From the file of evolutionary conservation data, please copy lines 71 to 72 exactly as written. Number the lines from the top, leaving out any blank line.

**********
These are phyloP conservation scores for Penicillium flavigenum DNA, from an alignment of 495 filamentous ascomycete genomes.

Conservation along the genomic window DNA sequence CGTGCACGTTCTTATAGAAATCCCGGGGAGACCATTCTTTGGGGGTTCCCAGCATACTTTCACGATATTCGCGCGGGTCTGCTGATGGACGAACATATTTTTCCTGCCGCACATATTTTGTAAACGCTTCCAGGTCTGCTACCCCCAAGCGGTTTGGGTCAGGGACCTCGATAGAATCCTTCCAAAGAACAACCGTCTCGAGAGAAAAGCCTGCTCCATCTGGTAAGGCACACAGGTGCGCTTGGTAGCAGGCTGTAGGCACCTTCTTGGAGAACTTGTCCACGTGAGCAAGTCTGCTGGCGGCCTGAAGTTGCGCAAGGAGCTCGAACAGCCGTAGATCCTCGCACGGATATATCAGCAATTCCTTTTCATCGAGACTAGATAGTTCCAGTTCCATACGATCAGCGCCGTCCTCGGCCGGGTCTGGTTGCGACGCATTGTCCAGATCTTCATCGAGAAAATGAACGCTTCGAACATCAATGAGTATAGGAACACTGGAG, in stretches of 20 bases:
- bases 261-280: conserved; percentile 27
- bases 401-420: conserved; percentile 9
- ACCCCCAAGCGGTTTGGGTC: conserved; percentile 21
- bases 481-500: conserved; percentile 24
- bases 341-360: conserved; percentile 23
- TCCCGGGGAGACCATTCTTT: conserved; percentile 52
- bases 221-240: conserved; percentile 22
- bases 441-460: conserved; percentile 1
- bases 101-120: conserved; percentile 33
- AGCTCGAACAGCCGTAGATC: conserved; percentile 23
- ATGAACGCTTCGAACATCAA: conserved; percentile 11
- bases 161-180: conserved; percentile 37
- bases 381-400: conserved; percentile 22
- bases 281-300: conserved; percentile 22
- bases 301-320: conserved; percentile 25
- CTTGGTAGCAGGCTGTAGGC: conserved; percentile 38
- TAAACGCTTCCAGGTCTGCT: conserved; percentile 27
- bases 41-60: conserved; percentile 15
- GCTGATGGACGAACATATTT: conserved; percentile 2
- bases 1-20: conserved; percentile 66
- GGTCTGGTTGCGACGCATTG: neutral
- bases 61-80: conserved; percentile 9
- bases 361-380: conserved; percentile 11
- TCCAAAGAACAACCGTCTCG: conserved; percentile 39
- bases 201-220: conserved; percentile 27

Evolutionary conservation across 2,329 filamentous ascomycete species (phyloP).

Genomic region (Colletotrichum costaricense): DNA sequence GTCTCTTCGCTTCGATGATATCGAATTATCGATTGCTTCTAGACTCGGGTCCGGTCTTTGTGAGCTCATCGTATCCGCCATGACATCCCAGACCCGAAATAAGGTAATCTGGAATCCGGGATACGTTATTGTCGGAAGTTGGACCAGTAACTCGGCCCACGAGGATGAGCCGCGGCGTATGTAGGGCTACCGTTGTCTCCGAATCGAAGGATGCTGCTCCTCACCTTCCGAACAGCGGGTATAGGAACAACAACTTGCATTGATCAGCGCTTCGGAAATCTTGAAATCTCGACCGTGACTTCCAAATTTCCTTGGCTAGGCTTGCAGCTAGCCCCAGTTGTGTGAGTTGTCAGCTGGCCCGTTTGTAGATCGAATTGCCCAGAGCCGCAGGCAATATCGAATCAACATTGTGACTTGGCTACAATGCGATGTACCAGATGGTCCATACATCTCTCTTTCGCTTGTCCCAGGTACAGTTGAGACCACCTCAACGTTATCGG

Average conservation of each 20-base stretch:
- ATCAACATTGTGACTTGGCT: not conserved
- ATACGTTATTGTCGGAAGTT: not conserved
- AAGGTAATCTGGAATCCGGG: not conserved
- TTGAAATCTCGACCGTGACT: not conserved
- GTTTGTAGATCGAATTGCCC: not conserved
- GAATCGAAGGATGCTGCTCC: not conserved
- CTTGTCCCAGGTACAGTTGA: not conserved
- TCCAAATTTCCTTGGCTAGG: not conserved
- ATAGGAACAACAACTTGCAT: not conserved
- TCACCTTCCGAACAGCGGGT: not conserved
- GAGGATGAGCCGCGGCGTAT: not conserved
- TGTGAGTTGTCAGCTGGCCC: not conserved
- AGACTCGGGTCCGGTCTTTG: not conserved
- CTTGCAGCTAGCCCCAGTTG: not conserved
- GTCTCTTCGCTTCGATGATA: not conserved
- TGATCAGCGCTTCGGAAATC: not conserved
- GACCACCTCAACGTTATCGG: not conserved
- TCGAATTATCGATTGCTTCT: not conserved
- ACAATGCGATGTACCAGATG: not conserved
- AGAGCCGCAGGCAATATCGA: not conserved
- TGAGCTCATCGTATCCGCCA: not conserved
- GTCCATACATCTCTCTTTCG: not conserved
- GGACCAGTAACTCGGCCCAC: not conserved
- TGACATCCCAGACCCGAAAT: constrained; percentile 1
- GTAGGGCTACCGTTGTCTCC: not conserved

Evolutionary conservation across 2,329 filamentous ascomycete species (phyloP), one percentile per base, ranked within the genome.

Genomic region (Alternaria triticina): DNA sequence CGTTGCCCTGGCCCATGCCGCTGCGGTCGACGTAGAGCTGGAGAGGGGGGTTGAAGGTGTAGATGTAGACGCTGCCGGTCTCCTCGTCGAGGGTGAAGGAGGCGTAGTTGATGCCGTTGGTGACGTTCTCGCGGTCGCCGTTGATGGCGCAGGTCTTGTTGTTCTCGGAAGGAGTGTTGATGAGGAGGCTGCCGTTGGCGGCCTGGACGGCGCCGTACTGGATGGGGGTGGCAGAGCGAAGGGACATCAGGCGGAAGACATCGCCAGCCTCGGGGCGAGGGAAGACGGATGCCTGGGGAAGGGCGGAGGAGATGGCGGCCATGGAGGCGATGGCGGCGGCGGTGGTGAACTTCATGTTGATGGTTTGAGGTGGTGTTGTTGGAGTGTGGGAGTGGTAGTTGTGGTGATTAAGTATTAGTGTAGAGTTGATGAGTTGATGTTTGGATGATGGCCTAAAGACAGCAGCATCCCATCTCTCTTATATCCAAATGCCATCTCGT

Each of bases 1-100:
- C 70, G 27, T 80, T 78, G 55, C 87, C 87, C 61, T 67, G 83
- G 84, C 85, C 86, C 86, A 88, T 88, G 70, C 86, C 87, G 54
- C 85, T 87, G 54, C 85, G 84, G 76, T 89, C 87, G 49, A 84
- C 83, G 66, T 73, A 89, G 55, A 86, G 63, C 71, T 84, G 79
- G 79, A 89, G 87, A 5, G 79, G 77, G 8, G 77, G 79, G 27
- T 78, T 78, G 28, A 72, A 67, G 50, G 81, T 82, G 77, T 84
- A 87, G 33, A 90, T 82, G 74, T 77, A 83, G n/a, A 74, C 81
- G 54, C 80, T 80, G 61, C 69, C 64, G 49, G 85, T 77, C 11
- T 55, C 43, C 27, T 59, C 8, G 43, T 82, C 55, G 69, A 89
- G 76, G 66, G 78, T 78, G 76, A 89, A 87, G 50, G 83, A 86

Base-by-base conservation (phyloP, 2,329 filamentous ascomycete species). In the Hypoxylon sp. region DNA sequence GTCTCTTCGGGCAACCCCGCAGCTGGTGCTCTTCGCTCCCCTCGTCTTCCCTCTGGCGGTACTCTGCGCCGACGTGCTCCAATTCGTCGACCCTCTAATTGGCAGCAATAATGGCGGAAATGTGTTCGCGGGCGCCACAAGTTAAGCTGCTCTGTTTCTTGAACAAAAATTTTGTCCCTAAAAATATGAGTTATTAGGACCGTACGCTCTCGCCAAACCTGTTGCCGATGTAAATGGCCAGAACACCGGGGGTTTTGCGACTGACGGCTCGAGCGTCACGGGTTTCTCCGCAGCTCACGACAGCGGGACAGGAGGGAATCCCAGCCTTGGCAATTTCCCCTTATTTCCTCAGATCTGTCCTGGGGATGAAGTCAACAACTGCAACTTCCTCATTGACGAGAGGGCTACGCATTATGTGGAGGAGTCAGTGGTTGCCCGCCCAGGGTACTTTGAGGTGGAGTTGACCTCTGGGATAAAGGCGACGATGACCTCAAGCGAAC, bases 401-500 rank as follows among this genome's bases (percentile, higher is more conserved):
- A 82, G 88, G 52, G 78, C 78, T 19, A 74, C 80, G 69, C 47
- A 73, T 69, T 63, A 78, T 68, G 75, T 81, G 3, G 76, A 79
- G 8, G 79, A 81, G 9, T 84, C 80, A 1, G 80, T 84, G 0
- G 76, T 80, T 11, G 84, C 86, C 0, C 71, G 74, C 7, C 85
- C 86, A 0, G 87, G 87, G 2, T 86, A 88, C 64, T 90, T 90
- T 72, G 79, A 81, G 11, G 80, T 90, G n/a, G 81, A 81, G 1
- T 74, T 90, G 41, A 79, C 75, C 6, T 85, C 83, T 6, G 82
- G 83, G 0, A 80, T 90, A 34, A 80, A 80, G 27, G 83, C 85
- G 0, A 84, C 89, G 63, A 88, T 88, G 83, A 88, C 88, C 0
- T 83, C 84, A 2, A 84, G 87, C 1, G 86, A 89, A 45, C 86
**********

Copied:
- A 73, T 69, T 63, A 78, T 68, G 75, T 81, G 3, G 76, A 79
- G 8, G 79, A 81, G 9, T 84, C 80, A 1, G 80, T 84, G 0